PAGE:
Ethanol Production Takes a Hit During Pandemic

Corn and other crop prices are at multiyear highs right now from exports, but ethanol production has declined as people work from home and leave their cars parked in their driveways.

“When ethanol demand fell, that pushed corn prices down,” said American Farm Bureau Federation chief economist Dr. John Newton during the virtual 57th Annual Crop Insurance and Reinsurance Bureau Annual Meeting. “The cash corn price around the country fell, and we still haven’t seen the ethanol industry recover. We’re 2 billion gallons less in terms of ethanol production compared to prior year levels. That’s about 600 to 700 million bushels of corn that weren’t used for ethanol production.”

According to the National Corn Growers Association, roughly 30% of field corn is used for ethanol, making it the second-largest market for U.S. corn.

“The renewable fuels standard requires blenders to blend up to 10% ethanol in our nation’s gas supply,” said Robert Harper, grain division manager for Virginia Farm Bureau Federation. “That’s been a big boost in the last 15 years for corn production.”

Most corn for ethanol is grown in the Corn Belt, but Virginia growers could be impacted if ethanol demand remains low. Virginia is a corn-deficit state, Harper explained, and a lot of corn is shipped in by rail from states like Indiana and Ohio. If the price of corn is lower in those states, it will impact Virginia corn prices.

“The corn comes into Virginia cheaper, so that means the people who feed corn in Virginia, when they buy corn from Virginia growers, they’ll pay less for it,” Harper said. This means less money in the farmer’s pocket.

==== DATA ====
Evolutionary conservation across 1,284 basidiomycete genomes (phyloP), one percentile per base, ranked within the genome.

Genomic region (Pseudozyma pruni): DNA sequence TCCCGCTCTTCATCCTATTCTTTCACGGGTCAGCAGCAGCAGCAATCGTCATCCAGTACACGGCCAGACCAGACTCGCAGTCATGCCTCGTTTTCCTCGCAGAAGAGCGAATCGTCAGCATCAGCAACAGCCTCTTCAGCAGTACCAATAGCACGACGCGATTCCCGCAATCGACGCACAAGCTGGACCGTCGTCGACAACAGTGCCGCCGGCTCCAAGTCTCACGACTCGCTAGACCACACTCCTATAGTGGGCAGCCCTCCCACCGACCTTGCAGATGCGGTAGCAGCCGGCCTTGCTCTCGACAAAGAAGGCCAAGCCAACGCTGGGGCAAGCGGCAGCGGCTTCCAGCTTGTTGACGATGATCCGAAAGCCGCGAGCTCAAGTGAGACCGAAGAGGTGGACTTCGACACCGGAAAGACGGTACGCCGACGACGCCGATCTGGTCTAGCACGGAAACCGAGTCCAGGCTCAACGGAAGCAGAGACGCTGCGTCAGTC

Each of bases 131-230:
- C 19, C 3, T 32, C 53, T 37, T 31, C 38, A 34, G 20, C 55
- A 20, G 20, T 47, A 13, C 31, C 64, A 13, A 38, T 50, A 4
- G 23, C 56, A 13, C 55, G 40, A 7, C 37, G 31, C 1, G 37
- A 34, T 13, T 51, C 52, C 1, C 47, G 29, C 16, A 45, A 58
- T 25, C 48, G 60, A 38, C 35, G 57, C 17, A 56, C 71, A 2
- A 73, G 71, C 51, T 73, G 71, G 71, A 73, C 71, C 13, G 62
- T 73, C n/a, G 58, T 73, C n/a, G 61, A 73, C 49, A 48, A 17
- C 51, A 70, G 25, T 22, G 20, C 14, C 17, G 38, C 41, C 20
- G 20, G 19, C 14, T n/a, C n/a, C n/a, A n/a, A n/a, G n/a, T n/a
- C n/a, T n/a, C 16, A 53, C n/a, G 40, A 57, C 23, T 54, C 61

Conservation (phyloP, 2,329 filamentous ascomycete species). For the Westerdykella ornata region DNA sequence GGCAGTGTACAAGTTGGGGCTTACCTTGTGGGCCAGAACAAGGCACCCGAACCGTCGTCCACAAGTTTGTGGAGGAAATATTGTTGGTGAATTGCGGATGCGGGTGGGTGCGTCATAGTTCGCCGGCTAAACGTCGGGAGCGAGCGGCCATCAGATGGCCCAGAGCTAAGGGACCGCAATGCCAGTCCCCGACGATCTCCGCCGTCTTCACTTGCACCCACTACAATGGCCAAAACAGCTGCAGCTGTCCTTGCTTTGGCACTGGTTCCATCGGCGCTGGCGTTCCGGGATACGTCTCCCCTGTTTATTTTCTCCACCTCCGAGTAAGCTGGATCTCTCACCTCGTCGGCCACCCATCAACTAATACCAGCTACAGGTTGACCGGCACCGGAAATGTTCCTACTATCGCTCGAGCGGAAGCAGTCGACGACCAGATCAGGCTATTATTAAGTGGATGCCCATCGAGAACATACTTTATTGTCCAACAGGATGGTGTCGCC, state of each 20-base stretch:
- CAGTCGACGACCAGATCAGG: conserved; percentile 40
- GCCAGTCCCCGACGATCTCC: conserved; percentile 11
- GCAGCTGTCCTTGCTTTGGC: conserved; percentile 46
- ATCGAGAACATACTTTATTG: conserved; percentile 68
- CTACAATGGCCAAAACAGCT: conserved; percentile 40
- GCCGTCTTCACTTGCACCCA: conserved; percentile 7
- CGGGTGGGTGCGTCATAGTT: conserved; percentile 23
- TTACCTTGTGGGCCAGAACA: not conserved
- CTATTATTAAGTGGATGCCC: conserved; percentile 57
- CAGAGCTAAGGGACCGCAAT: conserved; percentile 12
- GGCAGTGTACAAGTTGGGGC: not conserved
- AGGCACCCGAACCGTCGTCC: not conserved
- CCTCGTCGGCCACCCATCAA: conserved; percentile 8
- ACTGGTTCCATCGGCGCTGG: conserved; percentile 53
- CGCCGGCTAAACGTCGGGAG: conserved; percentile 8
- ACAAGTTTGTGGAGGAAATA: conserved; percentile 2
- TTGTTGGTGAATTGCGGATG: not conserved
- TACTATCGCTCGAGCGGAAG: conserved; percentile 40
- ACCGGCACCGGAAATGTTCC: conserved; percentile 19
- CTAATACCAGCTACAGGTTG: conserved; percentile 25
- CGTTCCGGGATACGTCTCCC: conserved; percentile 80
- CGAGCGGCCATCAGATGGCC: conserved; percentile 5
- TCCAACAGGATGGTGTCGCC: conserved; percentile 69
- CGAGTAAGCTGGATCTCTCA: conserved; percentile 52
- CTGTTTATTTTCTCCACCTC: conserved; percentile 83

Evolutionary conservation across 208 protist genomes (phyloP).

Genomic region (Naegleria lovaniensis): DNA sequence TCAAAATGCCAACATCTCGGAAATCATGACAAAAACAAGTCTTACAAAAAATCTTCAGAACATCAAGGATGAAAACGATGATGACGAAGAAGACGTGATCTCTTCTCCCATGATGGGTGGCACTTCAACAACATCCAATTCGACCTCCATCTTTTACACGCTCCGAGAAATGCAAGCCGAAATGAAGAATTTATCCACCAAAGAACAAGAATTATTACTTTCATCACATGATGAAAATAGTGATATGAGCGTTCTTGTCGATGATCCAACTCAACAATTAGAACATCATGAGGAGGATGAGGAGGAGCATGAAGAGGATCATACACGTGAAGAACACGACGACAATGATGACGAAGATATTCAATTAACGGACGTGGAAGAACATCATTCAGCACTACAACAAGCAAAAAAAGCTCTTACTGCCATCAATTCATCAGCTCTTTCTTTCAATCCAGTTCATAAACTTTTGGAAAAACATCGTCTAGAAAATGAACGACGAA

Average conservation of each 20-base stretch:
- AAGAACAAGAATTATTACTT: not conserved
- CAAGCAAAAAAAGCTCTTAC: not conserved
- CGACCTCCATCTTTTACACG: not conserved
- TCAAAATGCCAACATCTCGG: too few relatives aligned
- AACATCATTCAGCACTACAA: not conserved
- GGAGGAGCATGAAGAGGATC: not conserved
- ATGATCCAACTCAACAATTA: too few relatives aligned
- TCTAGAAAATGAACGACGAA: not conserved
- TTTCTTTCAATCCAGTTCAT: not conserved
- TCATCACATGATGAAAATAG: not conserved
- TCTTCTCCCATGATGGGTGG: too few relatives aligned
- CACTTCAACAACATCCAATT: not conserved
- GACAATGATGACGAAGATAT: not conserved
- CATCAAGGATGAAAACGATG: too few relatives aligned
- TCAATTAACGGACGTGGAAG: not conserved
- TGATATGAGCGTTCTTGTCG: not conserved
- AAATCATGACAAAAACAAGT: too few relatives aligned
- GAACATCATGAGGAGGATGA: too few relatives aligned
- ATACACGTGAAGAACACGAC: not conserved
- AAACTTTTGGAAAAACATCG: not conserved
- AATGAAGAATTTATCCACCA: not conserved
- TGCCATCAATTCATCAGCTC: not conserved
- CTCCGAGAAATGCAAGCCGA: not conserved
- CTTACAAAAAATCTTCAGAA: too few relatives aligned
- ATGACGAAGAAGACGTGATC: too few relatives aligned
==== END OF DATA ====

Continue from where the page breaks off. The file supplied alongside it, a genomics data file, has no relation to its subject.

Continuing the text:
But growers are optimistic about more people traveling as stay-at-home restrictions loosen. Gas prices also are on the rise, which can boost ethanol production.

“I would say that might be a saving grace for us,” said Hanover County farmer Grayson Kirby of Creamfield Farms, who raises corn, soybeans and other crops throughout Virginia. “As much as it hurts to have higher gas, it might help. They’ll start supplementing the gas with ethanol to help with their profit margin.”

Dustin Madison, production manager for Hanover County-based Engel Family Farms, on which corn, soybeans and other crops are grown in more than 14 counties, agreed.

“A month ago, I was buying gas for $2.05, and now I’m buying gas for $2.75,” Madison said. “At some point that’s going to spur some ethanol production. When gas goes up, ethanol production typically jumps.”

He added that combined with rebounding prices, people traveling more and the Biden administration emphasizing ethanol production, corn is looking good to growers.

“The administration said they were going to push ethanol production higher,” Madison explained. “That’s kind of where we’re headed. I think corn is going to be a lot more attractive going into the spring.”

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